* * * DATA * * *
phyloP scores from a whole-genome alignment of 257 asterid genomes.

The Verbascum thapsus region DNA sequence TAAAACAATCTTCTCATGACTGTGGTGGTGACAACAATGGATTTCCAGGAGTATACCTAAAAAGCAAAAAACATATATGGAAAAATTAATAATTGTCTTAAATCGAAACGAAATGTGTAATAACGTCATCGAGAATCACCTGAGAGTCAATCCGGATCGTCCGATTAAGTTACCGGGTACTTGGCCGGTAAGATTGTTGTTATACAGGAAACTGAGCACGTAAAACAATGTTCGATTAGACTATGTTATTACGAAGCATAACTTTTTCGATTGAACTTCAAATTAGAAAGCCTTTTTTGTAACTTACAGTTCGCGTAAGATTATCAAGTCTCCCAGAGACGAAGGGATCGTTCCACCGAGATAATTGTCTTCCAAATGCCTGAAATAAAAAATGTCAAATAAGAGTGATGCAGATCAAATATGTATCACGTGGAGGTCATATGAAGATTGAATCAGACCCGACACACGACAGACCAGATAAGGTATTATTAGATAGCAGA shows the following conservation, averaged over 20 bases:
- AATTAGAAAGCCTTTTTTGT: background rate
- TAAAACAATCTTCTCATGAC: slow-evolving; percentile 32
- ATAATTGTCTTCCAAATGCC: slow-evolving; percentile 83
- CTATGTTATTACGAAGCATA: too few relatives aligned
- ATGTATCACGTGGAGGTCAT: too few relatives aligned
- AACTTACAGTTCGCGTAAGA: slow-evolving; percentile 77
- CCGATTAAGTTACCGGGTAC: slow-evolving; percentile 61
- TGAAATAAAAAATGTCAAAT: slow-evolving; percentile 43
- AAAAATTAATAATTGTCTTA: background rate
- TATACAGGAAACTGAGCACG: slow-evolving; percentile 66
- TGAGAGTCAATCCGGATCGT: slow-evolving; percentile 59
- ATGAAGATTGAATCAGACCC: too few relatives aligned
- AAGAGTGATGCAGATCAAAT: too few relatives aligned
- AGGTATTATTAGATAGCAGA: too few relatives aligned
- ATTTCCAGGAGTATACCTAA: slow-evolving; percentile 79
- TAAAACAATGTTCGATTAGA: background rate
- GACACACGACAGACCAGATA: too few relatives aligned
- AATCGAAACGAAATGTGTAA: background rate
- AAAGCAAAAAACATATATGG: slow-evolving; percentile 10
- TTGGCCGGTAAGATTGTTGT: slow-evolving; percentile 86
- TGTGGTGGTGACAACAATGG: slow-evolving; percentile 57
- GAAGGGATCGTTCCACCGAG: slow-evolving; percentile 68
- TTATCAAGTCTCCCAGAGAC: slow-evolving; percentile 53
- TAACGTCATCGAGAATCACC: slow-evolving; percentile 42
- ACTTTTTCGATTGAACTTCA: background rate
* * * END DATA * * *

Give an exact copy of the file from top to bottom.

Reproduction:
phyloP scores from a whole-genome alignment of 257 asterid genomes.

The Verbascum thapsus region DNA sequence TAAAACAATCTTCTCATGACTGTGGTGGTGACAACAATGGATTTCCAGGAGTATACCTAAAAAGCAAAAAACATATATGGAAAAATTAATAATTGTCTTAAATCGAAACGAAATGTGTAATAACGTCATCGAGAATCACCTGAGAGTCAATCCGGATCGTCCGATTAAGTTACCGGGTACTTGGCCGGTAAGATTGTTGTTATACAGGAAACTGAGCACGTAAAACAATGTTCGATTAGACTATGTTATTACGAAGCATAACTTTTTCGATTGAACTTCAAATTAGAAAGCCTTTTTTGTAACTTACAGTTCGCGTAAGATTATCAAGTCTCCCAGAGACGAAGGGATCGTTCCACCGAGATAATTGTCTTCCAAATGCCTGAAATAAAAAATGTCAAATAAGAGTGATGCAGATCAAATATGTATCACGTGGAGGTCATATGAAGATTGAATCAGACCCGACACACGACAGACCAGATAAGGTATTATTAGATAGCAGA shows the following conservation, averaged over 20 bases:
- AATTAGAAAGCCTTTTTTGT: background rate
- TAAAACAATCTTCTCATGAC: slow-evolving; percentile 32
- ATAATTGTCTTCCAAATGCC: slow-evolving; percentile 83
- CTATGTTATTACGAAGCATA: too few relatives aligned
- ATGTATCACGTGGAGGTCAT: too few relatives aligned
- AACTTACAGTTCGCGTAAGA: slow-evolving; percentile 77
- CCGATTAAGTTACCGGGTAC: slow-evolving; percentile 61
- TGAAATAAAAAATGTCAAAT: slow-evolving; percentile 43
- AAAAATTAATAATTGTCTTA: background rate
- TATACAGGAAACTGAGCACG: slow-evolving; percentile 66
- TGAGAGTCAATCCGGATCGT: slow-evolving; percentile 59
- ATGAAGATTGAATCAGACCC: too few relatives aligned
- AAGAGTGATGCAGATCAAAT: too few relatives aligned
- AGGTATTATTAGATAGCAGA: too few relatives aligned
- ATTTCCAGGAGTATACCTAA: slow-evolving; percentile 79
- TAAAACAATGTTCGATTAGA: background rate
- GACACACGACAGACCAGATA: too few relatives aligned
- AATCGAAACGAAATGTGTAA: background rate
- AAAGCAAAAAACATATATGG: slow-evolving; percentile 10
- TTGGCCGGTAAGATTGTTGT: slow-evolving; percentile 86
- TGTGGTGGTGACAACAATGG: slow-evolving; percentile 57
- GAAGGGATCGTTCCACCGAG: slow-evolving; percentile 68
- TTATCAAGTCTCCCAGAGAC: slow-evolving; percentile 53
- TAACGTCATCGAGAATCACC: slow-evolving; percentile 42
- ACTTTTTCGATTGAACTTCA: background rate